Fr. Scott Lewis is an associate professor of New Testament at Regis College, a founding member of the Toronto School of Theology.

He is a past president of the Canadian Catholic Biblical Association.

Third Sunday in Ordinary Time (Year A) Jan. 26 (Isaiah 9:1-4; Psalm 27; 1 Corinthians 1:10-13, 17-18; Matthew 4:12-23)

It is extremely difficult to be joyful or have hope in the midst of ruin and pain. The land of Zebulun and Naphtali — part of Galilee — had been conquered by the brutal Assyrians around 733 B.C. and made into a province of their empire. The land had been devastated and the northern kingdom of Israel snuffed out. In other words, there was little cause for optimism or joy — the future looked very bleak indeed.

Jesus takes away the sin of the world

By

Second Sunday in Ordinary Time (Year A) Jan. 19 (Isaiah 49:3, 5-6; Psalm 40; 1 Corinthians 1:1-3; John 1:29-34)

Human vision is often very shortsighted. We fail to see the big picture and fall victim to tunnel vision. It is then very easy to become caught up in our own struggles and problems or focus our energies on immediate benefits. The word of God spoken to the enigmatic Servant in Isaiah was both a shock and a challenge. In the omitted verse, the Servant protested that his life had been unfruitful and wasted in useless things. Rather than backing off or allowing him some slack, God raised the bar. The Servant had been called even before his birth so there was no “escape.” Merely restoring Israel to God was too small a task — God had far grander things in mind.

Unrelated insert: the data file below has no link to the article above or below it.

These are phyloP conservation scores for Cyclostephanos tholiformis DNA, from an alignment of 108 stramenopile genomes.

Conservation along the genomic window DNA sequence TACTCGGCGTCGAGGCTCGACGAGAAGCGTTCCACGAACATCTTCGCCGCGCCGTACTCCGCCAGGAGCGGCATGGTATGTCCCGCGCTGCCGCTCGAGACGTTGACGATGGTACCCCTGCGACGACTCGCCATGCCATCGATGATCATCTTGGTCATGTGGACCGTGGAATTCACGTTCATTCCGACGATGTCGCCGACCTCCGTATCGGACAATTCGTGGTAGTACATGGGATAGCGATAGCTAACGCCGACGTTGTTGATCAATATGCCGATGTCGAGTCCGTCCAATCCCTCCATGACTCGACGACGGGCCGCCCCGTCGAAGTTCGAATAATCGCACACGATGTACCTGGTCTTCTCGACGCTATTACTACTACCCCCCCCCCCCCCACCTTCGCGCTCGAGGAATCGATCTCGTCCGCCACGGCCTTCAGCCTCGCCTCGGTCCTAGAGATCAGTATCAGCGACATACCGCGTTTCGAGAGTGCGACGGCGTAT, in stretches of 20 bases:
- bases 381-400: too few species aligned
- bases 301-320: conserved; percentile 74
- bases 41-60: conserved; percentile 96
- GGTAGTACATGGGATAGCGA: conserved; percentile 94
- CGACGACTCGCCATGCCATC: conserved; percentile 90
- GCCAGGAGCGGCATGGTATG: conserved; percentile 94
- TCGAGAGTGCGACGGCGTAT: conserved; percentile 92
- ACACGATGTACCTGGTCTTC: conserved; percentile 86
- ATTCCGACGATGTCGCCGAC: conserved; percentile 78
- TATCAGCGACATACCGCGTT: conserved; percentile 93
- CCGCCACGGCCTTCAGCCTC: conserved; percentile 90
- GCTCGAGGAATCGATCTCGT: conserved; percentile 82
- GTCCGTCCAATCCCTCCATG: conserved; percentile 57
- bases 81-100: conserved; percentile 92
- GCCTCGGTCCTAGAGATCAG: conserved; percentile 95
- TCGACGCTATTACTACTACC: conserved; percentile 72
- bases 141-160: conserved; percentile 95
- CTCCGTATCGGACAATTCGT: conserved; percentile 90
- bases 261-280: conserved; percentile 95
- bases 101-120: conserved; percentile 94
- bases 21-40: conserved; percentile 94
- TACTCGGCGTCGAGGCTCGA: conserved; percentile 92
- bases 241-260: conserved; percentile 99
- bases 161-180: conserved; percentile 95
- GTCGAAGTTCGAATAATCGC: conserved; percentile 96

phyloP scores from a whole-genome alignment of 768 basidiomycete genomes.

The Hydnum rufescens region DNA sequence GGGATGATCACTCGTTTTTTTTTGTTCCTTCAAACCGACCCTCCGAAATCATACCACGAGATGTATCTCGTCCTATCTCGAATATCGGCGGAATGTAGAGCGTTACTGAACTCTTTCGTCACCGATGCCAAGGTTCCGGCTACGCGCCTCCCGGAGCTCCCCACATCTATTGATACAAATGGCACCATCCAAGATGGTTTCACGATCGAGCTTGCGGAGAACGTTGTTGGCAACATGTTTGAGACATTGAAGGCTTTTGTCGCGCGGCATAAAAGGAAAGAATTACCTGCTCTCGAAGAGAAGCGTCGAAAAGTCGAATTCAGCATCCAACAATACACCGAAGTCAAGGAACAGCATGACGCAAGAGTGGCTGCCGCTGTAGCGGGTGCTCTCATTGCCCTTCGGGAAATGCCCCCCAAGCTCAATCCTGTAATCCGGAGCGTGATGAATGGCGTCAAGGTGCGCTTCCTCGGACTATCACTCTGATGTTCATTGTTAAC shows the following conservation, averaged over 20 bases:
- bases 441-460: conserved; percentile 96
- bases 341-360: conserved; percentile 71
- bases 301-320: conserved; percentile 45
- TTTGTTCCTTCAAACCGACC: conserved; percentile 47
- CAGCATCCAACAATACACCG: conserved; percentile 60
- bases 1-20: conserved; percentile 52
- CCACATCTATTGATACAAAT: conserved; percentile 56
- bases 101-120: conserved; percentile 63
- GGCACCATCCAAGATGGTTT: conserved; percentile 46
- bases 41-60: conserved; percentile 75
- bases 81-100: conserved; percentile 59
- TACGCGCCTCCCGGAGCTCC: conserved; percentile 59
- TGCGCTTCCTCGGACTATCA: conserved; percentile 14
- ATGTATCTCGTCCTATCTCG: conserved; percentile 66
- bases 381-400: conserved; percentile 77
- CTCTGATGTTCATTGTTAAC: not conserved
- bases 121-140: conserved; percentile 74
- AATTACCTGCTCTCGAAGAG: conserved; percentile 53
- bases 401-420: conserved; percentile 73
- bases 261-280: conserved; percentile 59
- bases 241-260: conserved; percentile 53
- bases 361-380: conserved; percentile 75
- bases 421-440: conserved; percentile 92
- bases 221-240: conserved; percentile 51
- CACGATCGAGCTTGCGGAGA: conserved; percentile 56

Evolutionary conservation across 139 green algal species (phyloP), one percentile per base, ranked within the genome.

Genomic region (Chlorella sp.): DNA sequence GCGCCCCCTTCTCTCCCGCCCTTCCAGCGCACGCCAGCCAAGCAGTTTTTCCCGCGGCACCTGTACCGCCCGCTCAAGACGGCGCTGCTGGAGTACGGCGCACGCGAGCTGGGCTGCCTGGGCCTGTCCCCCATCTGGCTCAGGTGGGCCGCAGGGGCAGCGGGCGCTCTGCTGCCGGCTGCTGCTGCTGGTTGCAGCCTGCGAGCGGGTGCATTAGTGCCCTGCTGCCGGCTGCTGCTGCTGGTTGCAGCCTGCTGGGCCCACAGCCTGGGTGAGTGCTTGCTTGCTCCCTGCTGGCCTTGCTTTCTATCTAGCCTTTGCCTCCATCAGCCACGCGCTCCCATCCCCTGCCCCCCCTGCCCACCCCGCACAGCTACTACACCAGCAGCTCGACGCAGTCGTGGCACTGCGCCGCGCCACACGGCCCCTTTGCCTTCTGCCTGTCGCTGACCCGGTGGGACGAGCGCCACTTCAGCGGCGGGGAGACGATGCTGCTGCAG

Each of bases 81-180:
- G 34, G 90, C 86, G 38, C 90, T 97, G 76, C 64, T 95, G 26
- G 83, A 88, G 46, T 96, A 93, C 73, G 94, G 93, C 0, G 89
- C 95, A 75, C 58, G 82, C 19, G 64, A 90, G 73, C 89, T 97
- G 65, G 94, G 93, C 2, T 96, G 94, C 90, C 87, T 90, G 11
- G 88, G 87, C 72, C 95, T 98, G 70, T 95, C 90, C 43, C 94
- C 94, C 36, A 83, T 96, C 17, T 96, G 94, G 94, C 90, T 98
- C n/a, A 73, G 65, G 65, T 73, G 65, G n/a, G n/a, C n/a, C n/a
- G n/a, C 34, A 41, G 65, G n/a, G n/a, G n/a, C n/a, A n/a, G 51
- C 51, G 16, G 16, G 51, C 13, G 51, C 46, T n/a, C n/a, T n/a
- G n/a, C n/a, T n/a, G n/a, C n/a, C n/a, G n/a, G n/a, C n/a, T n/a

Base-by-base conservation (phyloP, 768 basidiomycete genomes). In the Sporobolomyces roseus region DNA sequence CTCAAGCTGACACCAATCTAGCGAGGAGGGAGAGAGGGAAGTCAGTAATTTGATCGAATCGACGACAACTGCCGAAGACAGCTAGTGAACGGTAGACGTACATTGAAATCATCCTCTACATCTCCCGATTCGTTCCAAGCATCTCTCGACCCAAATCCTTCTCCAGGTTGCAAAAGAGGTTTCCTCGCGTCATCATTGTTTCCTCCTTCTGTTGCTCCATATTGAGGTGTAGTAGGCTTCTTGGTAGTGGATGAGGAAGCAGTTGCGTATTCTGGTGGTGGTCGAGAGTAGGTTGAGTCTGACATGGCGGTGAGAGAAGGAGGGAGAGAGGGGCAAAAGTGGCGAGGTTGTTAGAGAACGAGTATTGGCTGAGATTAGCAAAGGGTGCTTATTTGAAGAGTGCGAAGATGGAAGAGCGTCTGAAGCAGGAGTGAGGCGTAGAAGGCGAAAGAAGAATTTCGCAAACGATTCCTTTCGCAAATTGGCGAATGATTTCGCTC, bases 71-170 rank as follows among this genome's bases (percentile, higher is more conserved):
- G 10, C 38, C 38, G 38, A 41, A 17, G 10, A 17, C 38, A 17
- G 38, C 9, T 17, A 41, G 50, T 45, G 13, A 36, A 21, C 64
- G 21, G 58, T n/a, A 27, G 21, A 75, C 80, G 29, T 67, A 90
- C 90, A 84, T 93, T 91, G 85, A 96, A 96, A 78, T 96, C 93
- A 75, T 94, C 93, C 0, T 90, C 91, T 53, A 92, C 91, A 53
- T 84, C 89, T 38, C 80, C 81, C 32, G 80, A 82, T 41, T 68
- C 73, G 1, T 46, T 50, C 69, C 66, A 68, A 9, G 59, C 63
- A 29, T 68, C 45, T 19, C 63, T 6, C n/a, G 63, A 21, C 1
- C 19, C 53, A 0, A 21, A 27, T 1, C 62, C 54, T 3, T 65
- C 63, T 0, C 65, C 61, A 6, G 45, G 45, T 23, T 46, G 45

Baptism sets us off on our Christ-centred journey

By

Baptism of the Lord (Year A) Jan. 12 (Isaiah 42:1-4, 6-7; Psalm 29; Acts 10:34-38; Matthew 3:13-17)

Who was the prophetic figure described in Isaiah’s Song of the Servant? A name was not given, but clearly the identity must have been clear to the generation for whom this was written. Many believe it was a collective symbol of the nation of Israel. This would fit nicely with the mission described in the passage: justice, light to the nations, healer of the suffering and liberator of the oppressed.

We are invited to be bearers of light

By

Epiphany of the Lord (Year A) Jan. 5 (Isaiah 60:1-6; Psalm 72; Ephesians 3:2-3a, 5-6; Matthew 2:1-12)

Epiphany has always been associated with light and hope. Since each year we celebrate this feast with the same readings, we might ask how the past year has been different from any other year and what 2014 might hold for us.

The family is our greatest gift

By

Holy Family (Year A) Dec. 29 (Sirach 3:2-6, 12-14; Psalm 128; Colossians 3:12-21; Matthew 2:13-15, 19-23)

The term “family values” is tossed around rather indiscriminately, especially in the political sphere. It can mean many things, but often it is little more than a code word for extreme conservative social values or a mask for hypocrisy.

We must trust in God’s will

By

Fourth Sunday of Advent (Year A) Dec. 22 (Isaiah 7:10-14; Psalm 24; Romans 1:1-7; Matthew 1:18-24)